- Russian President Vladimir Putin has a "disinfection tunnel" installed at his residence to protect him from contracting the coronavirus, Russian news agency Ria Novosti reported Tuesday.
Russian President Vladimir Putin now has a "disinfection tunnel" installed at one of his official residences to protect him from contracting the coronavirus, Russian news agency Ria Novosti reported Tuesday.
The special tunnel has been installed at the president's residence in Novo-Ogaryovo, according to the news agency, that published a video showing how the tunnel works. Anyone entering the residence has to pass through the chamber that uses a fine mist of disinfectant solution that covers clothing and exposed areas of the body.
Putin's suburban residence is located just outside Moscow and is reportedly preferred by the president as a remote working office in order to avoid traffic congestion in the capital.
He self-isolated at the residence in April when officials he had close contact with were diagnosed with Covid-19, including the head of the country's main coronavirus hospital, Prime Minister Mikhail Mishustin, and shortly afterwards, his spokesman Dmitry Peskov. In April, Peskov said that anyone meeting the president had to take a Covid-19 test.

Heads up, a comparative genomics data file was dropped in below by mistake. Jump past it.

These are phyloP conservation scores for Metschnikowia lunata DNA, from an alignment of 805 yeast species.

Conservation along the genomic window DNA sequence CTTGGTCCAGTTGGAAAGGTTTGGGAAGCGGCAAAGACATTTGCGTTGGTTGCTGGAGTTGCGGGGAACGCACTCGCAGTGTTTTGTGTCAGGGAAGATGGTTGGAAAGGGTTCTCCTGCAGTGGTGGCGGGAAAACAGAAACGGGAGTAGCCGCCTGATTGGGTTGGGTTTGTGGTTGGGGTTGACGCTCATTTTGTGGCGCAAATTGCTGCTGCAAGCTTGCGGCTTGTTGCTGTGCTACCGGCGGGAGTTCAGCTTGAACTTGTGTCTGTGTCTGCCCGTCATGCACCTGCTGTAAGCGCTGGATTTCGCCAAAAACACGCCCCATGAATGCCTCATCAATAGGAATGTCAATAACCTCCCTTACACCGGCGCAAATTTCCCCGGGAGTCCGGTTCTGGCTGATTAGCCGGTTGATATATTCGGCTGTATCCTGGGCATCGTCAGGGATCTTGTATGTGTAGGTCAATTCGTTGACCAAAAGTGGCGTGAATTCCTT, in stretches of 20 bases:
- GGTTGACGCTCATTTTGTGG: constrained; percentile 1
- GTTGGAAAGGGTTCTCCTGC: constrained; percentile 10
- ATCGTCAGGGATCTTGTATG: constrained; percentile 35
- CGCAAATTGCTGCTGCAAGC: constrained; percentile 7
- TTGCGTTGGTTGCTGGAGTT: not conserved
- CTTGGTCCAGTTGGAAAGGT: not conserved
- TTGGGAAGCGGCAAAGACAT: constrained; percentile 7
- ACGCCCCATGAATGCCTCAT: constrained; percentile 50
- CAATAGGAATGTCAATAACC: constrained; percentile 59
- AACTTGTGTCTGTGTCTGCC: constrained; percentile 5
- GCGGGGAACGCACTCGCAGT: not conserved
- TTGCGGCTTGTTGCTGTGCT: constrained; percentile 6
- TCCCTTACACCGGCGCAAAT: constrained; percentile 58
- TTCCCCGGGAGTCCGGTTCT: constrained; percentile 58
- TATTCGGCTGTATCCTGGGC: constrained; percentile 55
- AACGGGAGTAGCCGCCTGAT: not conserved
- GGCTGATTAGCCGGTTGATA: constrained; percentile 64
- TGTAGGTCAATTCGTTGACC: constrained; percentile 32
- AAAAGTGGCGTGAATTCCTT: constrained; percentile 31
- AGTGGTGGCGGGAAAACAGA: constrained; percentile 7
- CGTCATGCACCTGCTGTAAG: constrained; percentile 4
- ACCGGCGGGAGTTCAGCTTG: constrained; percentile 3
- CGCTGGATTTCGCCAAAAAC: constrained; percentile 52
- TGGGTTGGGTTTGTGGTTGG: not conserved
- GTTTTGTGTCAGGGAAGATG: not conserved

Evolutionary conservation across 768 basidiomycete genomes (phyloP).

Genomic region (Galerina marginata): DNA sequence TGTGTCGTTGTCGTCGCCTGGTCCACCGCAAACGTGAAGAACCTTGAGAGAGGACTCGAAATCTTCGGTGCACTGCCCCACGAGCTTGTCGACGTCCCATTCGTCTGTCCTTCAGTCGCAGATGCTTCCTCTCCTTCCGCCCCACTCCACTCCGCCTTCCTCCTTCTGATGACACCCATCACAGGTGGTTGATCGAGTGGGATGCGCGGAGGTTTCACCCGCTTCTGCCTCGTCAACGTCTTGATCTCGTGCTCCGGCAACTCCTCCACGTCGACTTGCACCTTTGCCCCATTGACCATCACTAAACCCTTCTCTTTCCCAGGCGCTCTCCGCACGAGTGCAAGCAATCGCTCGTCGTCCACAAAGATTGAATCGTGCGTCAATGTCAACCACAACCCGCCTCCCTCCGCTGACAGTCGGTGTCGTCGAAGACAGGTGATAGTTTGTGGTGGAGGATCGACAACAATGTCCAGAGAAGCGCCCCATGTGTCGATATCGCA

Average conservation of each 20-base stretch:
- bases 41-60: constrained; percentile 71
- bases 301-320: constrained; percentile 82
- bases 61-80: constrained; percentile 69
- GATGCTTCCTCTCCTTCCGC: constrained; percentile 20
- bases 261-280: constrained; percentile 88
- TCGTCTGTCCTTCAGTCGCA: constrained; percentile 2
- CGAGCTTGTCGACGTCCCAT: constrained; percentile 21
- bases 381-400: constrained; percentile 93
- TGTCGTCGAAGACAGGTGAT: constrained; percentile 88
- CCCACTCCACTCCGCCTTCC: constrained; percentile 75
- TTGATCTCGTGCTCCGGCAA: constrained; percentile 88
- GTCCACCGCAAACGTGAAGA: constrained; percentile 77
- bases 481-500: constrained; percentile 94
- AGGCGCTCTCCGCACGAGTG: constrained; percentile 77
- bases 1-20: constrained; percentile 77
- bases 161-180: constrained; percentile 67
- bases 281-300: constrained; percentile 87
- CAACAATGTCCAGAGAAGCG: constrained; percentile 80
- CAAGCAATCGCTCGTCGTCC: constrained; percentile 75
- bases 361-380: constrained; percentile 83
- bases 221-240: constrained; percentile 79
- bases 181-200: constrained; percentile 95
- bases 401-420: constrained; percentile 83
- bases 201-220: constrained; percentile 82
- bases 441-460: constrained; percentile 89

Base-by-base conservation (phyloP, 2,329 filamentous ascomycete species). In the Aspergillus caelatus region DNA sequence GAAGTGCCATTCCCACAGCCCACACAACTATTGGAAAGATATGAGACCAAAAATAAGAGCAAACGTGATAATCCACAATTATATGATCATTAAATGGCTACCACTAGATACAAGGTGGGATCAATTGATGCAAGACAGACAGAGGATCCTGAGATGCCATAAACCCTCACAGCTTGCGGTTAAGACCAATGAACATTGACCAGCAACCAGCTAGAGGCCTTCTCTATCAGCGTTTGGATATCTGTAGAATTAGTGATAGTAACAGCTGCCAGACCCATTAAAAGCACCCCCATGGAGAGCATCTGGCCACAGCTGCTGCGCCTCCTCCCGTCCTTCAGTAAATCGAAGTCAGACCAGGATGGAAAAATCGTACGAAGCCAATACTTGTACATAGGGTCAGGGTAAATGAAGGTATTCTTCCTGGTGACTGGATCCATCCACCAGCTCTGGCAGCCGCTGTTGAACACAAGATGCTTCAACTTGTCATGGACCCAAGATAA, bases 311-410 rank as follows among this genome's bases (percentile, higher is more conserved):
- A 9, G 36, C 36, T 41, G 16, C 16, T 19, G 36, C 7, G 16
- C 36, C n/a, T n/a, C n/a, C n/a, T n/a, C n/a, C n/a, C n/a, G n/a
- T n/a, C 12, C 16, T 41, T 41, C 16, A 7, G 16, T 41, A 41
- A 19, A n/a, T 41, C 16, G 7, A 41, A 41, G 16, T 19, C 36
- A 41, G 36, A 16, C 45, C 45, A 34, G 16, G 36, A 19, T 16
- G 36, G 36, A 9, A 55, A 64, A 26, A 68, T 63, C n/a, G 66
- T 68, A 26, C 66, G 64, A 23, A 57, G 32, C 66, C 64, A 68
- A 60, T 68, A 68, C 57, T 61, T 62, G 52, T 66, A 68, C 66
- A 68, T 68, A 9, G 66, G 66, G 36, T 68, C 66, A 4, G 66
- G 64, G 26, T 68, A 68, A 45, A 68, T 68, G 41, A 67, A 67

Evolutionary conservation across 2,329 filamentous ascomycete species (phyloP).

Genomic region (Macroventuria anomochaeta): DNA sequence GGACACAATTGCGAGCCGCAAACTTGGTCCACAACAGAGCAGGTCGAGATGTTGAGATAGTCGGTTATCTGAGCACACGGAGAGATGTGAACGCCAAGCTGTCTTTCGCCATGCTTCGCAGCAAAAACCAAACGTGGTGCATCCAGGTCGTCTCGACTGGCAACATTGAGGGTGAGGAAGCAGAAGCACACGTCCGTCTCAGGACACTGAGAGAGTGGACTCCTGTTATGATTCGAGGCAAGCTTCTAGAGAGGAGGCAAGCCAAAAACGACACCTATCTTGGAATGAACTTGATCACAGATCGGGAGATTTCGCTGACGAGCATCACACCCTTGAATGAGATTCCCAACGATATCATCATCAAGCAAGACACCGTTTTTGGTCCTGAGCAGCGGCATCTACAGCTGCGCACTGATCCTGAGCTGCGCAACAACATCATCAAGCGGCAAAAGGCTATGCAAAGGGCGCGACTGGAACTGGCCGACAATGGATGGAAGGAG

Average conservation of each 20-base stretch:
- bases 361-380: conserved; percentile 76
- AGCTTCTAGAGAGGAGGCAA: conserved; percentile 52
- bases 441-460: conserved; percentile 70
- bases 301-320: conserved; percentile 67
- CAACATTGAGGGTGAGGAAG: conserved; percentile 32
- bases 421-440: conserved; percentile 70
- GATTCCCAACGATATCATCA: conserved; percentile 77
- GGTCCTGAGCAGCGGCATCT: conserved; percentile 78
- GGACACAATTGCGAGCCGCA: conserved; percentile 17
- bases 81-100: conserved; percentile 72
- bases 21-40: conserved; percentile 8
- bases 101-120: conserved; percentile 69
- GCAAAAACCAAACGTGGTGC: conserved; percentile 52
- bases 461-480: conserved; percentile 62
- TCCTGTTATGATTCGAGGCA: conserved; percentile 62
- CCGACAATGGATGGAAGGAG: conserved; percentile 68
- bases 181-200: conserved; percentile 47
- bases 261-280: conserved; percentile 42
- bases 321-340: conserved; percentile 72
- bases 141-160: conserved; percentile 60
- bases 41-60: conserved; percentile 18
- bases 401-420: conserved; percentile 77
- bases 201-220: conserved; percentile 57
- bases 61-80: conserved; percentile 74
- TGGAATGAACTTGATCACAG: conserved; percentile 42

Russia has the third-highest number of coronavirus cases in the world, with 544,725 reported cases, according to Johns Hopkins University. It has a low amount of deaths, however, with 7,274 deaths registered due to the virus.
Despite the rate of new daily cases remaining high, lockdown restrictions implemented in March have been lifted quickly in Moscow ahead of key political events, Moscow's Victory Day Parade — Russia's annual show of military hardware — on June 24, and a historic referendum on constitutional changes on July 1 that would allow President Vladimir Putin to run for further terms in office.
Putin spokesman Dmitry Peskov told CNBC last week that the lifting of restrictions was appropriate given the decline in the rate of new infections.
Peskov said the number of infections was "decreasing day by day, although quite slowly," adding that there was no longer the danger that Russia's health-care system could be overwhelmed.
"Now we can be sure that we have a significant number of beds, a significant number of ventilators, and all the needed protective materials, so we're ready for any developments in terms of the pandemic," he said.